Brazilian jiu-jitsu is a dangerous sport, and many injuries can happen during training or competition. But more insidious are the nasty germs and bacteria lurking in every gym’s warm and humid conditions. The most common among them is ringworm. But what is it?
Ringworm is a common skin infection characterized by a ring-shaped lesion that is red and itchy, with peeling skin on the edges. It transmits mainly through skin-to-skin contact, making it very common in sports like BJJ and wrestling.
Luckily, ringworm is treatable and preventable, but it should not be overlooked. It is a common condition in BJJ, and everyone must be educated to know what it is, how to treat it, and the best prevention methods.
Ringworm is a bacterial disease caused by a fungus, not a worm, as the name might make you think. The name comes from the shape of the rash, which looks like a ring with a raised, scaly border and is red and itchy. The medical terms for this common infection are “tinea” and “dermatophytosis.
Everyone can catch ringworm, as it’s easy to contract because the fungi causing the infection can live on many surfaces, including skin, hair, nails, and every spot in the gym.
The perfect conditions for the fungi are warm and moist areas, making them feel at home in a typical gym and the accompanying premises like the locker rooms, bathroom, and weight room, which are covered in sweat and perspiration.
You should also know that you can catch ringworm all over your body. Ringworm goes by different names depending on which body part it affects. Ringworm on your body is called tinea corporis. If it’s on the soles of the feet, it’s called Athlete’s foot, and the one on the groin is known as Jock itch.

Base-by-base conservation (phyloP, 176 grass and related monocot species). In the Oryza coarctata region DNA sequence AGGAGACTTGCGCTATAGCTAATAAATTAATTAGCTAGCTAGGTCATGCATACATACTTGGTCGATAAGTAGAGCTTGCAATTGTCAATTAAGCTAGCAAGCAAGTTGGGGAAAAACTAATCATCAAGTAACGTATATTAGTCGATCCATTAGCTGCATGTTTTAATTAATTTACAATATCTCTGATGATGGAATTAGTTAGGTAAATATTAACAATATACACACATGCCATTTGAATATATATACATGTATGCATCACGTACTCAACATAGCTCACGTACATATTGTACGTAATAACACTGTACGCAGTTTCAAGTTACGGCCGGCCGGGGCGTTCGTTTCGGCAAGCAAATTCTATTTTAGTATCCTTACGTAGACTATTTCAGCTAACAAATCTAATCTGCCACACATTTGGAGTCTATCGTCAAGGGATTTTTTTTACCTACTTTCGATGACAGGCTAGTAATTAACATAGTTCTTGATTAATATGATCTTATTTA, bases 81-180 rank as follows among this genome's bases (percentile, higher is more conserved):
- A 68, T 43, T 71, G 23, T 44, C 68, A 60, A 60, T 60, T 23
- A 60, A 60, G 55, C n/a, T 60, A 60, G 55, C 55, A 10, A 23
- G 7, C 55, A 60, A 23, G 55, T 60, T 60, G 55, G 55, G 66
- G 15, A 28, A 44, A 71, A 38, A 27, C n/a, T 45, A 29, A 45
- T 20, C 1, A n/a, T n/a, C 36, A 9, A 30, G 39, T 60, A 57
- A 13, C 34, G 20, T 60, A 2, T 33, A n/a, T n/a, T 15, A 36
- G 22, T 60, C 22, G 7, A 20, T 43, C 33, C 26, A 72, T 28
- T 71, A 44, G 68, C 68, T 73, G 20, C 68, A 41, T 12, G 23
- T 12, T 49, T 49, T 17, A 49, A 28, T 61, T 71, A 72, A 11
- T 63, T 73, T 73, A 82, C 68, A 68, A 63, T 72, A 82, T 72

It’s at least a small consolation that the scientists have named the condition in wrestlers, grapplers, and other close-contact athletes Tinea corporis gladiatorum, so we get the coolest name on the list.
Ringworm is highly contagious, and it transmits easily by contact with a surface or, in the common case with BJJ, with a person who has it. The nature of jiu-jitsu means that if even one person in the room has it, chances are that by the end of the session, at least half may have contracted it.
Sharing towels or other objects is another way of transmitting, but this is uncommon for BJJ practitioners. What is common, though, are the mats we all share, so even if you don’t roll with someone who has ringworm, you will roll on the same mat, meaning everyone is in danger.
It’s no wonder sports like BJJ and wrestling have the highest percentage of skin infections, and outbreaks in wrestling gyms have been frequently registered.
Ringworm is usually a minor condition, but it’s an unpleasant one. The easy transmission makes it a worry, and if you have doubts that you may have a skin infection, you should immediately stop training with partners.
But the lesions are usually discreet, especially in the beginning, and it’s easy to miss them before it’s too late. Here are the common symptoms and development of ringworm:
- Circular, ring-shaped scales or plaques.
- Flat patches with a raised, round border.
- Itchy and red skin.
- Hair loss or bald spots in the affected area.
An itchy papule or plaque is the first sign of the disease, which develops quickly into an annular ring lesion with distinct boundaries, known as a “ringworm.” The normal skin around the infection frequently becomes infected as well.